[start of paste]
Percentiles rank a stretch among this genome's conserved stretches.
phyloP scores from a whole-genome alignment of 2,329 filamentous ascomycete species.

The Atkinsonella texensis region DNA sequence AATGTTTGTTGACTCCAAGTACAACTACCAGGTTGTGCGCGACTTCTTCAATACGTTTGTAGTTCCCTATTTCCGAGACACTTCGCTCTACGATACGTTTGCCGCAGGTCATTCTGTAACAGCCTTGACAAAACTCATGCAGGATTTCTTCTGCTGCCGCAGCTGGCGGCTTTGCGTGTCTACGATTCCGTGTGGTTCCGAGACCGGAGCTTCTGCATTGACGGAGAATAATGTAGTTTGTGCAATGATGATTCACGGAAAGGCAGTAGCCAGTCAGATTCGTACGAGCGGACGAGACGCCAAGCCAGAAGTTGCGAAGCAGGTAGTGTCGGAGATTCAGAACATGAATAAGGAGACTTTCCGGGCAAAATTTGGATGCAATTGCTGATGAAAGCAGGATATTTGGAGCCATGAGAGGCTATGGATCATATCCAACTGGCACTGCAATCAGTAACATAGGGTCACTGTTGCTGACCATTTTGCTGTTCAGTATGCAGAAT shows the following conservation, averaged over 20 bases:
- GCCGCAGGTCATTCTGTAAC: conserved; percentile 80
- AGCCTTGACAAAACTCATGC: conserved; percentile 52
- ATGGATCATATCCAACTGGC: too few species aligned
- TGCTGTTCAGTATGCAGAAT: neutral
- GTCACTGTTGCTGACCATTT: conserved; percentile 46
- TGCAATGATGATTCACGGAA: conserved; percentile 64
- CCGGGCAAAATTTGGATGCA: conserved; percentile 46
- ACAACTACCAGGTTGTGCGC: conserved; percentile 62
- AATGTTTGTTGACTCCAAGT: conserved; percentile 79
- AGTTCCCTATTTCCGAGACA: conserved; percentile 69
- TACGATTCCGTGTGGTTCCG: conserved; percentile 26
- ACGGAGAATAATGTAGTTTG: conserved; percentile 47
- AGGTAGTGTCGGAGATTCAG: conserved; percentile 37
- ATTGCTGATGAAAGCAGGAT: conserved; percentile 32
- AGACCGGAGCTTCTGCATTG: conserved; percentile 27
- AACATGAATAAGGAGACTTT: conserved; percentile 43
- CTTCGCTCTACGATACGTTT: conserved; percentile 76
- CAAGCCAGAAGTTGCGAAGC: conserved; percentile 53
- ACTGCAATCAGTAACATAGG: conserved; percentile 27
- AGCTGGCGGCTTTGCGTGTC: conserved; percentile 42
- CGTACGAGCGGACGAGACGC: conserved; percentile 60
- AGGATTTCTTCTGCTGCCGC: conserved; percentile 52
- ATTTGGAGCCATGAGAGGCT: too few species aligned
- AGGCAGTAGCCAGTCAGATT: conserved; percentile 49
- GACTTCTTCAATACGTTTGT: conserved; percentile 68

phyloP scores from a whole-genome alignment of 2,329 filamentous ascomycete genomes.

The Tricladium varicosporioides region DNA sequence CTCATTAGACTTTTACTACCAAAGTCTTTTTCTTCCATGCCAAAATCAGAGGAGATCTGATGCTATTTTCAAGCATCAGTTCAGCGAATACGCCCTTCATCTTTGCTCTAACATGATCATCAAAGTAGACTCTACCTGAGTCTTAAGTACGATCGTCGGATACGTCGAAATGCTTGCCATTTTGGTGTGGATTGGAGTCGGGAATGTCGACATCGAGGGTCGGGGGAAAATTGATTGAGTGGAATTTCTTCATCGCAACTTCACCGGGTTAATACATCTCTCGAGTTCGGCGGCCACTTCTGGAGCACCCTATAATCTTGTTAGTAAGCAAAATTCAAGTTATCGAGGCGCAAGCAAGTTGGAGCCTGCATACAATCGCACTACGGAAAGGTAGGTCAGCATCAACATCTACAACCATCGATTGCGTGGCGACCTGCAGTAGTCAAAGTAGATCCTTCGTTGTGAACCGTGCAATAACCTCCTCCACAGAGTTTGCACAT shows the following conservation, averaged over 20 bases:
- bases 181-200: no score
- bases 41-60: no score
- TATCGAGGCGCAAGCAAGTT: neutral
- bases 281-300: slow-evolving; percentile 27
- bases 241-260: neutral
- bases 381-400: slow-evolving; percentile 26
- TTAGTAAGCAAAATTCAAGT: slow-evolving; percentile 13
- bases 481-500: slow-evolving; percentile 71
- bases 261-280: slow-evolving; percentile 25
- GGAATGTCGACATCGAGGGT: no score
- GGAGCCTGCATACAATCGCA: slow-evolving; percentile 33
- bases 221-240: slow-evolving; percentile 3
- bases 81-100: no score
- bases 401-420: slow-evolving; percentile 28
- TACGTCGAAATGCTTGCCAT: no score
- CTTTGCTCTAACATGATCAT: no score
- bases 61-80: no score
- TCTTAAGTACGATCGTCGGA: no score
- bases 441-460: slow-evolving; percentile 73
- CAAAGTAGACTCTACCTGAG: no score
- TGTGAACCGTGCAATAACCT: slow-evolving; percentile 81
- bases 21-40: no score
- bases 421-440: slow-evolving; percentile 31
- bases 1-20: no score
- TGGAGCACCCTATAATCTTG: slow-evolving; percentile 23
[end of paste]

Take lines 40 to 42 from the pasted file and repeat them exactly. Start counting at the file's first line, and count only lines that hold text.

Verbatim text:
- GGAATGTCGACATCGAGGGT: no score
- GGAGCCTGCATACAATCGCA: slow-evolving; percentile 33
- bases 221-240: slow-evolving; percentile 3